By Mr. Stephen Standifird (Leonard Wood)March 1, 2017
Fifteen officers resigned their commissions to be sworn in as Army Criminal Investigation special agent warrant officers during a CID Special Agent Course transition ceremony Feb. 22 at Lincoln Hall Auditorium.
The opportunity came as part of Military Personnel Message 15-359, Officer Application Requirements for Appointment to CID Warrant Officer, which sought officers in the ranks of first lieutenant, captain and chief warrant officer 2 who were interested in becoming special agents in CID.
The 15 officers who made the transition at the ceremony were Capt. Brittany Brady, Capt. Christopher Chavit, 1st Lt. Fiona Decaudin, Capt. Jennifer Dowler, Capt. Kyle Heinz, Capt. Joshua McKenna, 1st Lt. James Meterjean, 1st Lt. Colan Michael, 1st Lt. Timothy Okawa, Capt. Randy Papadinec, 1st Lt. Ethan Pempek, Capt. Andrew Sherbo, 1st Lt. Nicole Webb, Capt. Jonathon Wingert and Capt. Kyle Zimmerman.
"These individuals chose to resign their commissions in order to pursue a career involving investigations and protective services, which MP officers are excluded from," said Chief Warrant Officer 4 Jennifer Pellegrini, U.S. Army Military Police School Investigative Division chief.
Chief Warrant Officer 5 Edgar Collins, U.S. Army Criminal Investigation command chief warrant officer and guest speaker for the ceremony, said these officers were setting a standard with their decision to resign their commissions to accept new roles in CID and were bringing a wealth of knowledge and experience with them.
"You are breaking new ground, for never before has CID taken in such a large group of 'CID-inexperienced' Soldiers straight into our warrant-officer ranks," he said. "You are already bringing with you the leadership traits and skills you learned as an officer, and you will be applying them while you are a warrant officer."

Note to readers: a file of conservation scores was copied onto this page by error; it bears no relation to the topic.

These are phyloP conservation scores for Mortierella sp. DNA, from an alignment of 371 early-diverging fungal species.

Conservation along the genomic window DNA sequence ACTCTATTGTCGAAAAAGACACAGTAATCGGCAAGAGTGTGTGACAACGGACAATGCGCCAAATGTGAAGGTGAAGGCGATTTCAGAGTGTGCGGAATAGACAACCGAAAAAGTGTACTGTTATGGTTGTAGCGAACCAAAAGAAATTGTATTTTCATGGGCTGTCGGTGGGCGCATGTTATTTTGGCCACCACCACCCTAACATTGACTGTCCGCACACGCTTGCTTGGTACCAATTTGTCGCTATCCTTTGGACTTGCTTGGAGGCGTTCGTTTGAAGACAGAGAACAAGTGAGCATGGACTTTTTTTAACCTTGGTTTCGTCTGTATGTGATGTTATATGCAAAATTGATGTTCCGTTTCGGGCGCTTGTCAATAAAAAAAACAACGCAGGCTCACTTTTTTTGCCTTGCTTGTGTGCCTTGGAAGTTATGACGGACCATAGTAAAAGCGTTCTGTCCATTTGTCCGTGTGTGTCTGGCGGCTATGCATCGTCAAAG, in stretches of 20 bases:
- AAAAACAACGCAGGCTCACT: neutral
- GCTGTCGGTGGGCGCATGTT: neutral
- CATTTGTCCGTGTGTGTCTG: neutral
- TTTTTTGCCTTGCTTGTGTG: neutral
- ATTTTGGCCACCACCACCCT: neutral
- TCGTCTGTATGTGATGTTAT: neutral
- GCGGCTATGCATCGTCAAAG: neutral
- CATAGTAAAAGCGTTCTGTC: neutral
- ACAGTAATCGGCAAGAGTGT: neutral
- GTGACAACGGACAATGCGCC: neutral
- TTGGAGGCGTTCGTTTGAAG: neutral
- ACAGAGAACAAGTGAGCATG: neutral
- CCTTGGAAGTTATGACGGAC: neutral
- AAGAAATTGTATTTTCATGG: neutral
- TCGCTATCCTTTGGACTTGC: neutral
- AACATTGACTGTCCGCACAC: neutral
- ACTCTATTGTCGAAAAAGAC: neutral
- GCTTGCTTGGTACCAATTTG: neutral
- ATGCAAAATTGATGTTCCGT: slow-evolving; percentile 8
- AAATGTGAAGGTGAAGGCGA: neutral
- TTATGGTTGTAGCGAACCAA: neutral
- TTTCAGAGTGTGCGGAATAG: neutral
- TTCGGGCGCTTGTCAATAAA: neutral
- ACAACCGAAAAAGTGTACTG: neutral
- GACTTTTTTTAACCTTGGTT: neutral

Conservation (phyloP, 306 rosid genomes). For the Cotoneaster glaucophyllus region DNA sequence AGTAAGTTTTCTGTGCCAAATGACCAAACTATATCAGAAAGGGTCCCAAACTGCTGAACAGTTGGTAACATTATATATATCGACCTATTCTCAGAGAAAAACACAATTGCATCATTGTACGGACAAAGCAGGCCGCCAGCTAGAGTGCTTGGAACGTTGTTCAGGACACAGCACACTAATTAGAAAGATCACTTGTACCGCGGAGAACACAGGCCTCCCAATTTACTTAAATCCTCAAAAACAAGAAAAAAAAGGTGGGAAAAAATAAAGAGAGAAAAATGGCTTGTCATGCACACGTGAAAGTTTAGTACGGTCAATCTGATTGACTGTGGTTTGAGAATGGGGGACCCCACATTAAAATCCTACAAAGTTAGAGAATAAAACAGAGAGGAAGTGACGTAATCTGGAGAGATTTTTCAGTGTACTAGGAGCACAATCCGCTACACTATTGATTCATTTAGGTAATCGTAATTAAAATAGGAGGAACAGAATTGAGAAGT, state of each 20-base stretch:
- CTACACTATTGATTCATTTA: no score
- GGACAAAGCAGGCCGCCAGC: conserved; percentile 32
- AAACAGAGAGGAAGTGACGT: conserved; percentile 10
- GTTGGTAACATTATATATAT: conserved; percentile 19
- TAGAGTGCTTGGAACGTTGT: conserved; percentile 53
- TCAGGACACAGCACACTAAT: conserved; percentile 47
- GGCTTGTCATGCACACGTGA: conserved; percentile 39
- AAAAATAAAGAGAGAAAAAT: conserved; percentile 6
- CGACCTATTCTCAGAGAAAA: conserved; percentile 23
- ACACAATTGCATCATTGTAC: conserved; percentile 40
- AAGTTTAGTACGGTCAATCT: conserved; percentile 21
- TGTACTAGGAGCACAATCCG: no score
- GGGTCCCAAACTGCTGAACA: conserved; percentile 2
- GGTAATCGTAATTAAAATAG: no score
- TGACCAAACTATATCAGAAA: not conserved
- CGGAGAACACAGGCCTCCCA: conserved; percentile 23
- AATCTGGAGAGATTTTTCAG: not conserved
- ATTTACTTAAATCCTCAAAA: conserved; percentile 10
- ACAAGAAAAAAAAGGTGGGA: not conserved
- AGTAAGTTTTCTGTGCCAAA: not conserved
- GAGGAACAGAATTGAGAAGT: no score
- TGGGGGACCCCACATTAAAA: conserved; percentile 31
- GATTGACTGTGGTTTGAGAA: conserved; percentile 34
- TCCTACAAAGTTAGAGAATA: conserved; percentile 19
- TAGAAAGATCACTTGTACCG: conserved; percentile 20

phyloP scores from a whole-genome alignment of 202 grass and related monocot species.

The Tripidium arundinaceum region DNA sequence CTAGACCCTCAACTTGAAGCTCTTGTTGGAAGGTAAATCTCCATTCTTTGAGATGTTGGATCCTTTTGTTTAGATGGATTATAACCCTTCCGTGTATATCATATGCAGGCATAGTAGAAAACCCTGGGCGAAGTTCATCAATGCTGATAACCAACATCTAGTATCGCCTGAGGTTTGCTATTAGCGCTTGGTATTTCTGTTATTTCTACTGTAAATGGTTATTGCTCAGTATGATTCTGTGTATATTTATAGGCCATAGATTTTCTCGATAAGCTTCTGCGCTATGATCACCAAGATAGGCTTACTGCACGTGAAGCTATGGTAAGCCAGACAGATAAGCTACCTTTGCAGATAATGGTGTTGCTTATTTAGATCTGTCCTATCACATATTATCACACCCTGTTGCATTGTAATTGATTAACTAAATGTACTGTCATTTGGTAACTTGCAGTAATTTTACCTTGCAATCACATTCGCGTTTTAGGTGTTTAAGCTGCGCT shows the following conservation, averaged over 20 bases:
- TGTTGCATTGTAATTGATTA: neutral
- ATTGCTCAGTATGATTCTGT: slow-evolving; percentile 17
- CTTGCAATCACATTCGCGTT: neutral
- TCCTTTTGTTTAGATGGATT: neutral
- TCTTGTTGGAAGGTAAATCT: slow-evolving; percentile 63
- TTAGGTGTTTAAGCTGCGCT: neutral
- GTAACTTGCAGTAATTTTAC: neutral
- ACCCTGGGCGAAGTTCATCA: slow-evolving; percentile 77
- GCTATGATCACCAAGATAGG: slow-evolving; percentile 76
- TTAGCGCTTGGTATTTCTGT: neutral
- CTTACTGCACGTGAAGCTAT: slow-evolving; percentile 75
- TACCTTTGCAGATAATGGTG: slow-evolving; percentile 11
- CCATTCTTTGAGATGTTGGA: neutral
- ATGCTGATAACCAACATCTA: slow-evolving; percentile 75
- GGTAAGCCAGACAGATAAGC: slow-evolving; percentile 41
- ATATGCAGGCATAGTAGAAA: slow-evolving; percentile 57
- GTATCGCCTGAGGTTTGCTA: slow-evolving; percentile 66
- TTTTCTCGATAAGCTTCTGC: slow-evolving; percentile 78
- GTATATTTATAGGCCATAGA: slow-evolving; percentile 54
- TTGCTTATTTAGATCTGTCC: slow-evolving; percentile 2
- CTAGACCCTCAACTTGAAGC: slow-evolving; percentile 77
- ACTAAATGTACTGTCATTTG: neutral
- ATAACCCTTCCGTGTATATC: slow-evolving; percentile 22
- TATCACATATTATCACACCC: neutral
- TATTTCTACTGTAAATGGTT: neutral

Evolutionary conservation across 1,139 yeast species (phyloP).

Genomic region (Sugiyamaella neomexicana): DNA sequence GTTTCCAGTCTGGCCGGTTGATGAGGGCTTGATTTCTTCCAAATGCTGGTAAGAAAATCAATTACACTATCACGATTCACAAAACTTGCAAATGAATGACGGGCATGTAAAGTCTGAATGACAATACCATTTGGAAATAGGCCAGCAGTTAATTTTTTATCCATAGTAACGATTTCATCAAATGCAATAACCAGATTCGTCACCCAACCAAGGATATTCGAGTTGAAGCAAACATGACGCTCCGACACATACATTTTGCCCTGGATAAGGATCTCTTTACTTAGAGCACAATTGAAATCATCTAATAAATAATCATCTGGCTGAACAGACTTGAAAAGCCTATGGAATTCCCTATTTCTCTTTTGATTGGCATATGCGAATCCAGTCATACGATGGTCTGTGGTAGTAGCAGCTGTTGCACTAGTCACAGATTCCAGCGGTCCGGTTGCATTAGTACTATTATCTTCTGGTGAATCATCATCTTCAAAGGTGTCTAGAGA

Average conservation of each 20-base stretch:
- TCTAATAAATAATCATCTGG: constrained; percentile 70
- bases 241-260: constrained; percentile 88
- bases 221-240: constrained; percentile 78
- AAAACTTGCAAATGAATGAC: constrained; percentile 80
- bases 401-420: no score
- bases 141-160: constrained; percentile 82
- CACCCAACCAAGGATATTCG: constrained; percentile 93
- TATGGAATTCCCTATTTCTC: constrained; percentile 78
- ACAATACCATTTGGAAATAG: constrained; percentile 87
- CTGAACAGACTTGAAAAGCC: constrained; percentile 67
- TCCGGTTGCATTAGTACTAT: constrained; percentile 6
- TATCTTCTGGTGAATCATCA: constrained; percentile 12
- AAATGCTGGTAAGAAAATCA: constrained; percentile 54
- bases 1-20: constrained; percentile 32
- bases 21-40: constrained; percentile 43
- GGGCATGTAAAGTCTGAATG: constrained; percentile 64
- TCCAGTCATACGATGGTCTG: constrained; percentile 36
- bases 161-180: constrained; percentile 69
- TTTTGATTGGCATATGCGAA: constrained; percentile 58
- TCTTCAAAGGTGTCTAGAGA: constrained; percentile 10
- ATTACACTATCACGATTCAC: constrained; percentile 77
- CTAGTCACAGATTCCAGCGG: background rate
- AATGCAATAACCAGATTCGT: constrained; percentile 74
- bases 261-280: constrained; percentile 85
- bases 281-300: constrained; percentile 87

In their roles, CID special agent warrant officers are leaders and staff officers who manage all aspects of felony criminal investigations in all operational environments. They plan, organize and supervise criminal investigative, protective services and rule-of-law operations.
"The new warrant officers will most likely be filling supervisory positions," she added. "However, they themselves will be apprentice agents for one year, so the special agents in charge of them will closely monitor their progress as both an agent and a supervisor of other agents."
Collins offered a few words of advice for the new warrant officers.
"I want you to remember that the CID warrant officer is the protector of the mission, and the mission is felony criminal investigations and protection," he said. "The commanders in this great Army depend upon us to give it to them straight and honest."
The program had previously only had transitions on a case-by-case basis, and it was infrequent, Pellegrini said. This was the first time a mass transition ceremony was held for this program.